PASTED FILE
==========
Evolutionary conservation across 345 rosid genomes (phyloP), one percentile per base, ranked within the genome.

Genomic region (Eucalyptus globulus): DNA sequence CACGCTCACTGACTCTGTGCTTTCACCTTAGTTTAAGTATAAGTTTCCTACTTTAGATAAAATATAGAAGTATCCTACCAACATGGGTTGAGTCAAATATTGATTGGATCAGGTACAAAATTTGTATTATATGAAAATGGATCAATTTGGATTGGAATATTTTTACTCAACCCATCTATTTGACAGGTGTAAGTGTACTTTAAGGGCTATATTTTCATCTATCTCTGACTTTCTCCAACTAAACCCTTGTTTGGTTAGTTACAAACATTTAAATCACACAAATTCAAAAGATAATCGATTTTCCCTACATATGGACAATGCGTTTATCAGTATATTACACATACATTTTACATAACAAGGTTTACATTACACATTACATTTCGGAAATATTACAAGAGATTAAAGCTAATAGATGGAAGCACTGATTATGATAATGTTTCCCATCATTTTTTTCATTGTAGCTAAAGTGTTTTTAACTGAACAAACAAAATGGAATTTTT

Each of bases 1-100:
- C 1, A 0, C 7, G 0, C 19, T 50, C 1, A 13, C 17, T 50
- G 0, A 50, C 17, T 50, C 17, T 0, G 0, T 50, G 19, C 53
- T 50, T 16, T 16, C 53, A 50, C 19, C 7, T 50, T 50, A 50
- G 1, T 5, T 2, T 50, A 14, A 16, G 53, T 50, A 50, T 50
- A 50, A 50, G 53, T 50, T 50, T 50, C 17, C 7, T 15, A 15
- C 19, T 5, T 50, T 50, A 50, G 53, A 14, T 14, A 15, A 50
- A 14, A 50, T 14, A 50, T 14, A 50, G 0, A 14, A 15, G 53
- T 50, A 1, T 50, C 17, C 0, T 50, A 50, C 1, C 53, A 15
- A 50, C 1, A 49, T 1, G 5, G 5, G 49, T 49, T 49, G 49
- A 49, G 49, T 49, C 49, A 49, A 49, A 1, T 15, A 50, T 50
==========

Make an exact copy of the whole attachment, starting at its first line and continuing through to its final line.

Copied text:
Evolutionary conservation across 345 rosid genomes (phyloP), one percentile per base, ranked within the genome.

Genomic region (Eucalyptus globulus): DNA sequence CACGCTCACTGACTCTGTGCTTTCACCTTAGTTTAAGTATAAGTTTCCTACTTTAGATAAAATATAGAAGTATCCTACCAACATGGGTTGAGTCAAATATTGATTGGATCAGGTACAAAATTTGTATTATATGAAAATGGATCAATTTGGATTGGAATATTTTTACTCAACCCATCTATTTGACAGGTGTAAGTGTACTTTAAGGGCTATATTTTCATCTATCTCTGACTTTCTCCAACTAAACCCTTGTTTGGTTAGTTACAAACATTTAAATCACACAAATTCAAAAGATAATCGATTTTCCCTACATATGGACAATGCGTTTATCAGTATATTACACATACATTTTACATAACAAGGTTTACATTACACATTACATTTCGGAAATATTACAAGAGATTAAAGCTAATAGATGGAAGCACTGATTATGATAATGTTTCCCATCATTTTTTTCATTGTAGCTAAAGTGTTTTTAACTGAACAAACAAAATGGAATTTTT

Each of bases 1-100:
- C 1, A 0, C 7, G 0, C 19, T 50, C 1, A 13, C 17, T 50
- G 0, A 50, C 17, T 50, C 17, T 0, G 0, T 50, G 19, C 53
- T 50, T 16, T 16, C 53, A 50, C 19, C 7, T 50, T 50, A 50
- G 1, T 5, T 2, T 50, A 14, A 16, G 53, T 50, A 50, T 50
- A 50, A 50, G 53, T 50, T 50, T 50, C 17, C 7, T 15, A 15
- C 19, T 5, T 50, T 50, A 50, G 53, A 14, T 14, A 15, A 50
- A 14, A 50, T 14, A 50, T 14, A 50, G 0, A 14, A 15, G 53
- T 50, A 1, T 50, C 17, C 0, T 50, A 50, C 1, C 53, A 15
- A 50, C 1, A 49, T 1, G 5, G 5, G 49, T 49, T 49, G 49
- A 49, G 49, T 49, C 49, A 49, A 49, A 1, T 15, A 50, T 50